Not more Kabir Singh or Arjun Reddy! I want an 'angry young woman' in Indian cinema now!
Why do we accept men with temper issues but not women? Why are women always the calming comforters, but never the raging protagonist? When will Bollywood ever grow up?
- Total Shares
A man with severe anger management issues, a serious drug and alcohol addiction problem and an outright arrogant human being, but with a heart of gold — Shahid Kapoor’s Kabir Singh is everything Bollywood, pop culture and literature at large has always presented us with. Kabir is essentially a flawed man, like Hamlet or Othello, like Mr Darcy and Mr Rochester, like every Raj or Rahul.
Like every angry young man.
Kabir Singh is a remake of the Telugu hit, Arjun Reddy, starring Vijay Deverakonda, which means it is mandatory to watch that in order to get into the skin of the character. The protagonist (Arjun or Kabir) is an extraordinarily meritorious medical student, an outstanding footballer and angry — for no rhyme or reason.
He has a caring family — a particularly loving older brother, a dadi who has spunk, and a set of friends who, even during the most adverse situations, do not leave his side.
Displaced anger: Why do we readily accept men with temper issues but not women? (Photo: Movie posters)
Arjun gives all of them ample reasons to hate him, leave him, give up on him, constantly pushing them away with his rude, obnoxious jibes — but they never do.
He then finds love in Preethi Shetty (played by Shalini Pandey), his junior in medical college, and you can almost instantly see how destructive, borderline toxic, yet strangely exciting this union is. He’s over-protective, she’s quite the damsel. His anger still isn’t contained — it only seems to spurt out at the worst moments. For example, when a lovesick Preethi pleads with Arjun to let her stay for one last day before college ends and he’s to leave the hostel and he ends up slapping her for not taking no for an answer. Or when he’s meeting her parents — the father rejects the relationship based on caste differences, and he ends up verbally abusing him.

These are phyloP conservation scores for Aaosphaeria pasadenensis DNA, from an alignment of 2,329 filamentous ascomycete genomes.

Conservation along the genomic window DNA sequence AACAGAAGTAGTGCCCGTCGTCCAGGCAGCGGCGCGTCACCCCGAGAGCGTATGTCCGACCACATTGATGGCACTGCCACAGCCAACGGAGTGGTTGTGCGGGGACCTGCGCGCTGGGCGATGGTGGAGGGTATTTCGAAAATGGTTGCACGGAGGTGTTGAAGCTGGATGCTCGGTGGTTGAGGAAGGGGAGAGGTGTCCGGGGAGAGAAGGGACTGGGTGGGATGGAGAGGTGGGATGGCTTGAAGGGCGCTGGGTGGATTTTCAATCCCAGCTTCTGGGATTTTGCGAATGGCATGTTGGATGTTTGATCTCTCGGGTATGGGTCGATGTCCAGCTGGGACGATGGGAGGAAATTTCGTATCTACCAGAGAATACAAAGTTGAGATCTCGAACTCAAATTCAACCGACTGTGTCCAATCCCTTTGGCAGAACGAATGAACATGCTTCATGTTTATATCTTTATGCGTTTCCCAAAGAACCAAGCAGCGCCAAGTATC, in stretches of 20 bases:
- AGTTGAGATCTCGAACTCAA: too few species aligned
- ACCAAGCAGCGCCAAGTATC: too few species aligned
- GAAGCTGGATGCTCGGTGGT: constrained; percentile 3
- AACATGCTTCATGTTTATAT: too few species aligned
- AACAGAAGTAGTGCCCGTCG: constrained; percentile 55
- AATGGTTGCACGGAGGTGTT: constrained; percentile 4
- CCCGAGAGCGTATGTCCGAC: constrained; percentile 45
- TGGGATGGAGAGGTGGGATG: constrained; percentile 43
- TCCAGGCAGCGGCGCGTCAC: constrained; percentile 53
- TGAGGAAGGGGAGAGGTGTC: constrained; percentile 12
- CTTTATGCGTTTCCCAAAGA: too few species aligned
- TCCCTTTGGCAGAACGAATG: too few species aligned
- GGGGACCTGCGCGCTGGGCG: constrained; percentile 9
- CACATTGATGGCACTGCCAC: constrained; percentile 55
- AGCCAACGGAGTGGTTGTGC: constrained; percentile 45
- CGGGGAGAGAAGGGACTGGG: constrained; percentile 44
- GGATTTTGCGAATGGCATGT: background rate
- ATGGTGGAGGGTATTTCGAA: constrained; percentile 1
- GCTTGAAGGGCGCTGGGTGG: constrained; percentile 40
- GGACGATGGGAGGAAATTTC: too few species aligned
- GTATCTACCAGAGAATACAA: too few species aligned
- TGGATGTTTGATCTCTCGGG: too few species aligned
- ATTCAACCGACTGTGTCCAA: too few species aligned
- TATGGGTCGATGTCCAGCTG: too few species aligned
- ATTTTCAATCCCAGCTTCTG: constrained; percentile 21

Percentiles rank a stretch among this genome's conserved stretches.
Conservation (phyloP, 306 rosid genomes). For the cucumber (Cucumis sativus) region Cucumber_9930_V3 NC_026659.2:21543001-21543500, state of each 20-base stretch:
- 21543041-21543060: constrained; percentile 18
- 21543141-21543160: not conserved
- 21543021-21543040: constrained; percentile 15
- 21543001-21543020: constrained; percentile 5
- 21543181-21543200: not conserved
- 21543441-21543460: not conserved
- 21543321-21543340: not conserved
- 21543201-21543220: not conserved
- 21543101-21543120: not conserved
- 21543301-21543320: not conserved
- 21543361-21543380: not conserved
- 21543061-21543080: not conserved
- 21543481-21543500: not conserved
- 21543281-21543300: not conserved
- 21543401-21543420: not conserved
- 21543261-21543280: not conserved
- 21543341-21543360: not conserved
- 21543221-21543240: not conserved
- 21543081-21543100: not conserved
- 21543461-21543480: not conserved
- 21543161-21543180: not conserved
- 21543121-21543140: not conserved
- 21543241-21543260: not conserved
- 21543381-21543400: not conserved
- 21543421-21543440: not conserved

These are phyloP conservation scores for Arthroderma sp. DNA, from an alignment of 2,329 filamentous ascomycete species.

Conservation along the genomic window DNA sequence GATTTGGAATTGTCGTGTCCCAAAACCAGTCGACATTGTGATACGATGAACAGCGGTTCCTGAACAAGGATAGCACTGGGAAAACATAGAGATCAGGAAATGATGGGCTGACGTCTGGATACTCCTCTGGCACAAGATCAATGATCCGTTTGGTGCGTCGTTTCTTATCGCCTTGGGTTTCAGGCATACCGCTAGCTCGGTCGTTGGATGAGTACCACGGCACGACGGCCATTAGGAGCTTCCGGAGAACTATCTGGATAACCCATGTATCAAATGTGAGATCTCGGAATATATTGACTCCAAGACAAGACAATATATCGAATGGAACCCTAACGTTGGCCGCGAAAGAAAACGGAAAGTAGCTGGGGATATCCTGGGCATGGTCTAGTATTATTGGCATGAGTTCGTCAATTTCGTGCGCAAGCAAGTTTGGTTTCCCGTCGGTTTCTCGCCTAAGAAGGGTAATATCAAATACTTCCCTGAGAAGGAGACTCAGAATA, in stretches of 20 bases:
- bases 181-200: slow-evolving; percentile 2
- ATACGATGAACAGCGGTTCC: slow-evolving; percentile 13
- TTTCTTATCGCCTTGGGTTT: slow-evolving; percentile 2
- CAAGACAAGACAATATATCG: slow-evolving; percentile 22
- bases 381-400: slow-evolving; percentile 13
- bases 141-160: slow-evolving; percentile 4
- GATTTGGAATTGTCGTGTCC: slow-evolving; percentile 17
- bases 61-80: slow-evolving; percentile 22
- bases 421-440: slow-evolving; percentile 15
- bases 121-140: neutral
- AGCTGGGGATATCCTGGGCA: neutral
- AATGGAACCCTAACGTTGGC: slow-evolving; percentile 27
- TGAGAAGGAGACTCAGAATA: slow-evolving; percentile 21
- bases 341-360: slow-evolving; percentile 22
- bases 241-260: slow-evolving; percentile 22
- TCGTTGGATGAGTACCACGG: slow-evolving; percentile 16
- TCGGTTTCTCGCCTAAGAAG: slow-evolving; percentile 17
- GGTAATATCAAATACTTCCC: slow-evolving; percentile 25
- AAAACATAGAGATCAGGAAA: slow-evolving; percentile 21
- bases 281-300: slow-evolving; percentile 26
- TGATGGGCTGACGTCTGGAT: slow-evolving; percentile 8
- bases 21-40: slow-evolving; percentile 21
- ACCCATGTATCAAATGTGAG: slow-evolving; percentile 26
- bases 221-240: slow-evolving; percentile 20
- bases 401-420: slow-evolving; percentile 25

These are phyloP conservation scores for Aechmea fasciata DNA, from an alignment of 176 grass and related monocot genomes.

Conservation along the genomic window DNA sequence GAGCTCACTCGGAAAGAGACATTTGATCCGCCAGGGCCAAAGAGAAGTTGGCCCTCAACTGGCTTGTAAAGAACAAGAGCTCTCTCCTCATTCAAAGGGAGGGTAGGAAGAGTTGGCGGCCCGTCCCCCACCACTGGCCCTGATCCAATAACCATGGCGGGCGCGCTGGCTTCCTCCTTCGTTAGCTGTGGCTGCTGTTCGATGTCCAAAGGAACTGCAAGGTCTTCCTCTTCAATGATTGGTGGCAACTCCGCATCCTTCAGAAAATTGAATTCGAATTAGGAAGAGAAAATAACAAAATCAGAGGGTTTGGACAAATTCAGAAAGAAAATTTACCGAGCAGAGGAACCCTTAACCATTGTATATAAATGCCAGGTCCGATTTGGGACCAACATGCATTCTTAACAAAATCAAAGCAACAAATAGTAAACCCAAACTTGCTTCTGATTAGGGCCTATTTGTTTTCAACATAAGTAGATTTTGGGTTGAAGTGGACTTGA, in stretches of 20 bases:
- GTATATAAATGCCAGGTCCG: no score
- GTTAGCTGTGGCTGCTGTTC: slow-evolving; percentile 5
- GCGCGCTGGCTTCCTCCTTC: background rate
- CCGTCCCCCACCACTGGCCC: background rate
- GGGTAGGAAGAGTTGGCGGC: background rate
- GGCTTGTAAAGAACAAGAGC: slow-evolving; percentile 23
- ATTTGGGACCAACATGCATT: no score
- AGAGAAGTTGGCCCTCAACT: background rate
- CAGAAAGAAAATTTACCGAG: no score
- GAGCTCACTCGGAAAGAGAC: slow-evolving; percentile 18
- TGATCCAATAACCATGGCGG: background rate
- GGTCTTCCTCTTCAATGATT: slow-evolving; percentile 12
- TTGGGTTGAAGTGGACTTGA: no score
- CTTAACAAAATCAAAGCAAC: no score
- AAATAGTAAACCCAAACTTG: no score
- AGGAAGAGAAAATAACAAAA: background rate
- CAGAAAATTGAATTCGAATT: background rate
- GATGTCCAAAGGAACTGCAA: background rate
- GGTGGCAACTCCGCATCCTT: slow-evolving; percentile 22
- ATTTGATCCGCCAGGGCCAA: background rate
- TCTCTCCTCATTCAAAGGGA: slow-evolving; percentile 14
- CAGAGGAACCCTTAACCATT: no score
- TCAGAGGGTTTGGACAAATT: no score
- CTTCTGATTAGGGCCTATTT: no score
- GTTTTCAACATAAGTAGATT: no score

And as a viewer, I’m sitting there, wondering, ‘Is this guy for real?’
Medical ethics go out of the window when he performs surgeries under influence — successful surgeries, yes — yet potentially disastrous. His ego comes in the way of love, even though he spends months slowly punishing and poisoning himself for letting Preethi go. Yet, as the audience, it is this man whose life we end up investing in — ultimately hoping he finds love and more importantly, peace.
As we have invested in all the classically flawed men through the ages, growing up believing this is how men ought to be.
But women — women dare not.
Is Indian cinema really changing, if even after a hundred years of existence, we do not allow women the same flaws the men so proudly wear on their sleeves?
Is the Indian audience really changing if we still seem to be foaming at our mouths praising Shahid’s performance in the Kabir Singh trailer — but fail to question if the remake could have been reinterpreted and reinvented to give us an angry woman instead?
The truth is, it could have been.
Full marks to Shahid’s performance, but perhaps a Priyanka Chopra or an Alia Bhatt could've been cast. Alia, who showed us what she could do with Safeena in Gully Boy, thanks to the trust that her director, Zoya Akhtar, placed in her.
But then, so caught up are we in the 'angry young man' limbo that we cannot imagine women doing anything but help douse that fire — holding them close to our bosoms, calming their burning souls with our feminine embrace, whispering into their ears, “There, there...”